We’ll Need More Than A Few Good Men

“You want the truth?” asks Colonel Jessop, head of the Guantanamo Bay Naval Base and stupendously played by Jack Nicholson, at the iconic climax of the film A Few Good Men. “You can’t handle the truth” (big spoilers coming fyi). He then proceeds to tell the film’s hero Lieutenant Daniel Kaffee (played by Tom Cruise) why – because America needs the Marines and America needs these Marines to be brutally trained to obey orders and if it just so happens that one of these marines turns out to be a pretty poor soldier and is accidentally killed when some of his fellow Marines try and teach him a non-leathal lesson (oops, spoilers), then that’s probably a good thing for national defence because that Marine was weak anyway. “We live in a world that has walls,” says Jessop,  “And those walls have to be guarded by men with guns.” Well perhaps this is the truth, at least for the likes of Colonel Jessop and those who like walls, but as Britain joins the bombing of Syria I don’t think this can be the only truth.

The truth is bigger than bombs and men with guns, as big as those things are, because the truth also concerns a globalised system of commerce, finance, fossil fuels, arms, the enforcement of debt, an addiction to consumerism and, amongst many other things, a totally unsustainable dependence on economic growth.  The truth, in other words, is bigger than the false choice of ‘to bomb or not to bomb’, that really isn’t the only question. Having said this I could now write another blog on why bombing Syria is a terrible idea – how innocent people will die in Syria due to British attacks just as innocent people have died in Sana’a, Khan Bani Saad and Paris, due to the attacks of ISIS. But in these brief paragraphs that’s not what I want to write about, what I want to write about is how, now more than ever, we’re going to need a lot of imagination.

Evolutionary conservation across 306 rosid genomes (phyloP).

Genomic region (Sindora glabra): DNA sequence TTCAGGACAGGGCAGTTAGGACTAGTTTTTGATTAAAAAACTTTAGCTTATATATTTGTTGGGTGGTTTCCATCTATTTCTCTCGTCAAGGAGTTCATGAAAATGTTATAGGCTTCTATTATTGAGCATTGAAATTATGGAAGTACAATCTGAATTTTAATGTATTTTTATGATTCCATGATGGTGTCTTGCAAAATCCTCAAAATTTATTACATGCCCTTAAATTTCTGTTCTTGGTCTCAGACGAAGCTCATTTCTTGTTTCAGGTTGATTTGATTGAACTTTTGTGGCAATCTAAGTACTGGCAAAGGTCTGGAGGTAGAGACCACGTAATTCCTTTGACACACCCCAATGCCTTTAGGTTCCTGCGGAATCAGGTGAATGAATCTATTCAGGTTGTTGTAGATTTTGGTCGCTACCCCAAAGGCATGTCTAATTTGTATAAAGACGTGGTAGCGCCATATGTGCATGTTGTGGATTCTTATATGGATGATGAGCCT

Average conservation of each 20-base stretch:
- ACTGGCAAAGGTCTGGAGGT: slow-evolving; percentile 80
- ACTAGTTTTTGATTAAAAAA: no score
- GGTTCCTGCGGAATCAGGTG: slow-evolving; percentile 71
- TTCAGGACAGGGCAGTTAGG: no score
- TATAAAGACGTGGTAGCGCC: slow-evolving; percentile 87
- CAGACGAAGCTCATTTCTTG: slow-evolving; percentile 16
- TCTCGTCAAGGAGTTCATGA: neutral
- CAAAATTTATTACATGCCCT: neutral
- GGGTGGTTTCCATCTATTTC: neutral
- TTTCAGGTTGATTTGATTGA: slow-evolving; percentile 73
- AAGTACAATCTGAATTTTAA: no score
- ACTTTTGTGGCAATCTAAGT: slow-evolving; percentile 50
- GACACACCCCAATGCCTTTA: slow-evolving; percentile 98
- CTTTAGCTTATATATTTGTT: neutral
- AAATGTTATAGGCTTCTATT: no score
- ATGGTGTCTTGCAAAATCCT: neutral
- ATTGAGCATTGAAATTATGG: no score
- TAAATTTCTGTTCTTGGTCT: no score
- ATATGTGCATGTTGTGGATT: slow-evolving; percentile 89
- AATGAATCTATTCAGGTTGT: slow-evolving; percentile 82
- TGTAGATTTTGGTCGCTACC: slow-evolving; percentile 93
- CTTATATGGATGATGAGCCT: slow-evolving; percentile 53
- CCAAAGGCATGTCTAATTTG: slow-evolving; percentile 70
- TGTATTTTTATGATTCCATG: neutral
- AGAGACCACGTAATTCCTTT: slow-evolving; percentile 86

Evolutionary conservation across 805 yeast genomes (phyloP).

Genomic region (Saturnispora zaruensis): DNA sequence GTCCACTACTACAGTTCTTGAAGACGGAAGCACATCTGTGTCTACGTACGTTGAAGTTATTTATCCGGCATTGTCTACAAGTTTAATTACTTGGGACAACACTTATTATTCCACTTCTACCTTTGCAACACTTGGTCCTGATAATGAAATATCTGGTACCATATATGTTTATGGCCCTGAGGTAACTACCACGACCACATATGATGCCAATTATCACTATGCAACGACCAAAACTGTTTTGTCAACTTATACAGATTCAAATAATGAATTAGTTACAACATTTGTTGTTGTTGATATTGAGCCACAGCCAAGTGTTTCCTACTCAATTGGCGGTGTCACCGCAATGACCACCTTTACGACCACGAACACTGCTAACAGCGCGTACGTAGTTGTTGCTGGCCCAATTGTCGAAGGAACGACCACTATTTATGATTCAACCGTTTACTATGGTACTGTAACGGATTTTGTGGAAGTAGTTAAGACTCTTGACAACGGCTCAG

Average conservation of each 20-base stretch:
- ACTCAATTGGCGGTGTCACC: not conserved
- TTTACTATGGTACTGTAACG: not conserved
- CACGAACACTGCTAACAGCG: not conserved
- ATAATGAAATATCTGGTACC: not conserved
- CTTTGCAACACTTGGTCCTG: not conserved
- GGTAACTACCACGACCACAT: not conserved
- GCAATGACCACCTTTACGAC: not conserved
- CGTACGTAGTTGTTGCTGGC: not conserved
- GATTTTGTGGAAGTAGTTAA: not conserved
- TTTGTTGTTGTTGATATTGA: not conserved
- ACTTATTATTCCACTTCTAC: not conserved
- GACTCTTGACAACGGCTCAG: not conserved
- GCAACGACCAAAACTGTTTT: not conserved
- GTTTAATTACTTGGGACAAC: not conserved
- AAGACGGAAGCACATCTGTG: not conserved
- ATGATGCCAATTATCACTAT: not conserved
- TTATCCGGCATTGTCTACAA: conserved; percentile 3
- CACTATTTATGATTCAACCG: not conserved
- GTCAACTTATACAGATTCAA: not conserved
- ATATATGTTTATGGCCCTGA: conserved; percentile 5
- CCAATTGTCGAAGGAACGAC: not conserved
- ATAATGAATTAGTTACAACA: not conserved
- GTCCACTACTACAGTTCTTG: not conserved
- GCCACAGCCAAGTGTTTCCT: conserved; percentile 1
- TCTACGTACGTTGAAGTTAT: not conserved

That globalised system of commerce, finance, fossil fuels, arms, debt, consumerism and economic growth is going to need an exceptionally imaginative response because we’re tearing each other and the world apart trying to keep this system alive. For starters, this response will include the prevention of anti-democratic trade deals (Stop TTIP to begin with), ethical banking (Triodos perhaps), lots of renewable energy (ecotricity maybe), unlitaral demilitarisation (certainly CND, amongst others), something beyond debt based economics (David Graeber makes a good point or two), consuming less stuff (the Story of Stuff has some tips) but being happier for it (Action For Happiness is nice) and more than just absolute or relative decoupling between economic growth and resource usage but transcendence of the whole growth paradigm anyway (here’s Tim Jackson with plenty of great ideas about ensuring Prosperity Without Growth).

The point I’m trying to make is that so many of the answers we’re looking for, or at least the possibilities of answers, already exist and are already happening. The alternatives are many, diverse and dispersed, and I reckon every criticism we make against the system needs to be allied with a suggestion of how we can get closer to peace (just pick your favourite from the list above or go find a new one). So Colonel Jessop’s truth only applies if our priority is maintaining the supremacy and walls of the capitalist, military-industrial complex, whereas if we want something different then those walls will need to come tumbling down to let a much bigger truth in.

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